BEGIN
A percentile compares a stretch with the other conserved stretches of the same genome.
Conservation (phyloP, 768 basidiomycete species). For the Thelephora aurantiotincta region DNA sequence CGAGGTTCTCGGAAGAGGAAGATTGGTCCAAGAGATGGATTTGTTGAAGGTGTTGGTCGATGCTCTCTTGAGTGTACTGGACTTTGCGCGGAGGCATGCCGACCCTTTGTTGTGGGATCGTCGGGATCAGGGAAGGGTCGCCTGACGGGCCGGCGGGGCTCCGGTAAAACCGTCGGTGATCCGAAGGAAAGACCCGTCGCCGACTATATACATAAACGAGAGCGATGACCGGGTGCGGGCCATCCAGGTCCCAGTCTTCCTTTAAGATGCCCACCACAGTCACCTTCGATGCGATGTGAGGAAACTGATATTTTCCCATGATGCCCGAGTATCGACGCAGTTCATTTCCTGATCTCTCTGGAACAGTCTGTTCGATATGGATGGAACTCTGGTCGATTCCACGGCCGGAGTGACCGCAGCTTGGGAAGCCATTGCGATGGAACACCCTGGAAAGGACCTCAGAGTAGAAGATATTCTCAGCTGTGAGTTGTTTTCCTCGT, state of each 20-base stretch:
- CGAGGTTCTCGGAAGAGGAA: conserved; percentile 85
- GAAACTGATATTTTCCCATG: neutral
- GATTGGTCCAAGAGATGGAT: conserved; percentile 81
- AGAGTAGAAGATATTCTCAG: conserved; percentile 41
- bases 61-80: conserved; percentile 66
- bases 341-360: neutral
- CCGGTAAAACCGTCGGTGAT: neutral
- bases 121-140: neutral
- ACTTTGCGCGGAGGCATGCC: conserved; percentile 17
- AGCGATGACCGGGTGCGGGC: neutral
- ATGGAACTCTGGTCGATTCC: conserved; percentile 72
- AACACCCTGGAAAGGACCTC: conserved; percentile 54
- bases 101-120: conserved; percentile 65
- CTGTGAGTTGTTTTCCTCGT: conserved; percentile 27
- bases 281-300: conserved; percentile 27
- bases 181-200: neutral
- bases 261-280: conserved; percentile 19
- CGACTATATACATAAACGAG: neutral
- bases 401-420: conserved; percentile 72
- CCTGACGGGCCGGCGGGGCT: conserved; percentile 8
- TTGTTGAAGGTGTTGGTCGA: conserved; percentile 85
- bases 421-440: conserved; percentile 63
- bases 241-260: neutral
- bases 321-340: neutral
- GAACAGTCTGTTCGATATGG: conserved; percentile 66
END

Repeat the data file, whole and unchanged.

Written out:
A percentile compares a stretch with the other conserved stretches of the same genome.
Conservation (phyloP, 768 basidiomycete species). For the Thelephora aurantiotincta region DNA sequence CGAGGTTCTCGGAAGAGGAAGATTGGTCCAAGAGATGGATTTGTTGAAGGTGTTGGTCGATGCTCTCTTGAGTGTACTGGACTTTGCGCGGAGGCATGCCGACCCTTTGTTGTGGGATCGTCGGGATCAGGGAAGGGTCGCCTGACGGGCCGGCGGGGCTCCGGTAAAACCGTCGGTGATCCGAAGGAAAGACCCGTCGCCGACTATATACATAAACGAGAGCGATGACCGGGTGCGGGCCATCCAGGTCCCAGTCTTCCTTTAAGATGCCCACCACAGTCACCTTCGATGCGATGTGAGGAAACTGATATTTTCCCATGATGCCCGAGTATCGACGCAGTTCATTTCCTGATCTCTCTGGAACAGTCTGTTCGATATGGATGGAACTCTGGTCGATTCCACGGCCGGAGTGACCGCAGCTTGGGAAGCCATTGCGATGGAACACCCTGGAAAGGACCTCAGAGTAGAAGATATTCTCAGCTGTGAGTTGTTTTCCTCGT, state of each 20-base stretch:
- CGAGGTTCTCGGAAGAGGAA: conserved; percentile 85
- GAAACTGATATTTTCCCATG: neutral
- GATTGGTCCAAGAGATGGAT: conserved; percentile 81
- AGAGTAGAAGATATTCTCAG: conserved; percentile 41
- bases 61-80: conserved; percentile 66
- bases 341-360: neutral
- CCGGTAAAACCGTCGGTGAT: neutral
- bases 121-140: neutral
- ACTTTGCGCGGAGGCATGCC: conserved; percentile 17
- AGCGATGACCGGGTGCGGGC: neutral
- ATGGAACTCTGGTCGATTCC: conserved; percentile 72
- AACACCCTGGAAAGGACCTC: conserved; percentile 54
- bases 101-120: conserved; percentile 65
- CTGTGAGTTGTTTTCCTCGT: conserved; percentile 27
- bases 281-300: conserved; percentile 27
- bases 181-200: neutral
- bases 261-280: conserved; percentile 19
- CGACTATATACATAAACGAG: neutral
- bases 401-420: conserved; percentile 72
- CCTGACGGGCCGGCGGGGCT: conserved; percentile 8
- TTGTTGAAGGTGTTGGTCGA: conserved; percentile 85
- bases 421-440: conserved; percentile 63
- bases 241-260: neutral
- bases 321-340: neutral
- GAACAGTCTGTTCGATATGG: conserved; percentile 66